No matter what is in store for the future of the civilian space initiatives, we can still look to NASA to fund the esoteric (costly) space exploration projects. We should also keep an eye on China to see the real competition in space exploration hiding in plain sight. They have already been to the moon and have a robust space exploration schedule that no doubt rivals the USA. The sad part for me is that even with no setbacks, and no hiccups, the point at which humankind will finally be ready to venture to the stars will be too distant for me. In the meantime, like my ancestors, I look at the sky with amazement. I use my mind to conjure up visions of what might exist on a planet orbiting one of those lights in the night sky.

It is now less than 12 hours before Blue Horizon will soar to the edge of space. Once that happens, Jeff Bezos will have put the frosting on the civilian space cake and the undeclared civilian space race will be underway.


The Blue Origin flight was a complete success. It was fun to watch but for something so technically demanding it seemed commonplace. In a moment of glory years of preparation paid off. Now two civilian companies have gone to the edge of space. A true accomplishment, and from this day forward the flights might seem like a normal part of our lives. The next milestone is to put paying passengers on the moon and to begin the colonization of Mars.
I look forward to that.

Read about the Virgin Galactic Passenger Flight.


Virgin Galactic Passenger Flight

Wow! Did you watch the longest-running space flight commercial message in history? You might know it as the Internet event showcasing the first passenger-carrying flight by Virgin Galactic. Sir Richard Branson created Virgin Galactic to take people to the edge of space. The spaceship company joins his other established companies starting with the word Virgin.

The broadcast was interesting, but sometimes it was more like an elaborate commercial for Virgin Galactic Airlines. At times Technical glitches did not allow us to see the action so the well-rehearsed talking heads turned the proceedings into a giant commercial message. Maybe that was the plan all along? That would not be surprising because Virgin Galactic is a COMMERCIAL space venture, and blowing one’s horn about one’s product is a smart move. The flight might have fallen short of the altitude goal, but it was a true milestone in human history and worthy of all the pomp and ceremony.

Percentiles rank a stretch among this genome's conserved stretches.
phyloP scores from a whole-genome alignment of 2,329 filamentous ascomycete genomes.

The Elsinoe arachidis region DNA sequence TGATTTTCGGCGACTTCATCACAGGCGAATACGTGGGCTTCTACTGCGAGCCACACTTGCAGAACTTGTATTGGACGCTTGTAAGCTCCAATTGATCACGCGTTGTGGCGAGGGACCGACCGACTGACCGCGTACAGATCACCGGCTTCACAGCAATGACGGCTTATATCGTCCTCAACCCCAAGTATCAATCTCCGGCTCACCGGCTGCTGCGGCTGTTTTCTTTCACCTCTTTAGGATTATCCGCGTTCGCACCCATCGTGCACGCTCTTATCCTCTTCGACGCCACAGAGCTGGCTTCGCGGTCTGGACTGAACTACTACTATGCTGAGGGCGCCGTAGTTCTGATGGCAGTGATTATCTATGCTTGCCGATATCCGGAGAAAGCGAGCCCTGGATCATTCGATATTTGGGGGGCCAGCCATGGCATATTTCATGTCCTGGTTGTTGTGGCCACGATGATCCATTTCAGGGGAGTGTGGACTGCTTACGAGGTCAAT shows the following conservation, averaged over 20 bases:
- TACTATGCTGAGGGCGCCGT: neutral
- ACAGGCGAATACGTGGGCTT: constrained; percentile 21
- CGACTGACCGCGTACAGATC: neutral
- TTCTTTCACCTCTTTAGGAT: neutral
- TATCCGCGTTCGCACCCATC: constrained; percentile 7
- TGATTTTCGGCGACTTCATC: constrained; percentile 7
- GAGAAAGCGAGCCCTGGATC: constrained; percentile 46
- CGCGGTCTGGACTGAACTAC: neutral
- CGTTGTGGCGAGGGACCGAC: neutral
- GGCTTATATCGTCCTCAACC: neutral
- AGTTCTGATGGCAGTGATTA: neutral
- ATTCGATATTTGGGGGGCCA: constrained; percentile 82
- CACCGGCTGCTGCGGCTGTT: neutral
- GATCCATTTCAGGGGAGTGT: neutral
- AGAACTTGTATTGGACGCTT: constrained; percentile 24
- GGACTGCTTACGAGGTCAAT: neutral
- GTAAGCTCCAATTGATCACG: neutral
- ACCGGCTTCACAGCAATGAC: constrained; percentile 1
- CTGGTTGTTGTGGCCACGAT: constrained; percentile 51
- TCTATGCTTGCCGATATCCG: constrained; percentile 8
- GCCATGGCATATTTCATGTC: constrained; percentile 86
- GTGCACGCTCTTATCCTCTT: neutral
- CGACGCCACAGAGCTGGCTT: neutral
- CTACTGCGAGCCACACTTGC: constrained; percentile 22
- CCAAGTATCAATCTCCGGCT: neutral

Virgin Galactic is currently taking very wealthy folks on Disneyland style “E” Ticket Rides while looking to the future in developing an exotic airline that will whisk people from the USA to Australia in two or three hours. I hope that they succeed.

Some folks labeled the flight as the beginnings of humankind reaching for the stars. Give me a break. A spacecraft as slow as Unity would take several generations to travel to the nearest star. The flight did not even reach the planned altitude, so stop with the grandiose superlatives.

Space ship Unity does have the capability to attain the necessary altitude to qualify as a space flight, but the additional weight of the passengers will require the engine burn to be longer. I suspect that the pilot shut down the engine based on previous flights with less weight. Simple physics tells us that could have been a factor. I will wait and see what they report was the official reason.

No matter what the reason for falling a bit short of the planned altitude, there is still an open question and an interesting “give-and-take” between Sir Richard and Jeff Bezos as to how high one must fly to enter “space.” Bezos says Branson didn’t make it. NASA has assigned the official altitude of space as 54 nautical miles. That is 62 statute miles, or 330,000 feet above mean sea level. Then there is also the accepted standard called the Kármán line. Click Here to read about that.

The pomp and circumstance of the launch and the flight was quite an extravaganza, but parts of it left me wanting. It should have used a split-screen concept. Spaceship Unity and the mother ship renamed Eve after Sir Richard’s recently deceased mother should have always been in view on the screen. (We have the technology!) Every SpaceX launch uses multiple or split screens. One can see every aspect of the flight happening in real-time. That makes the experience more exciting and educational. Right on Elon!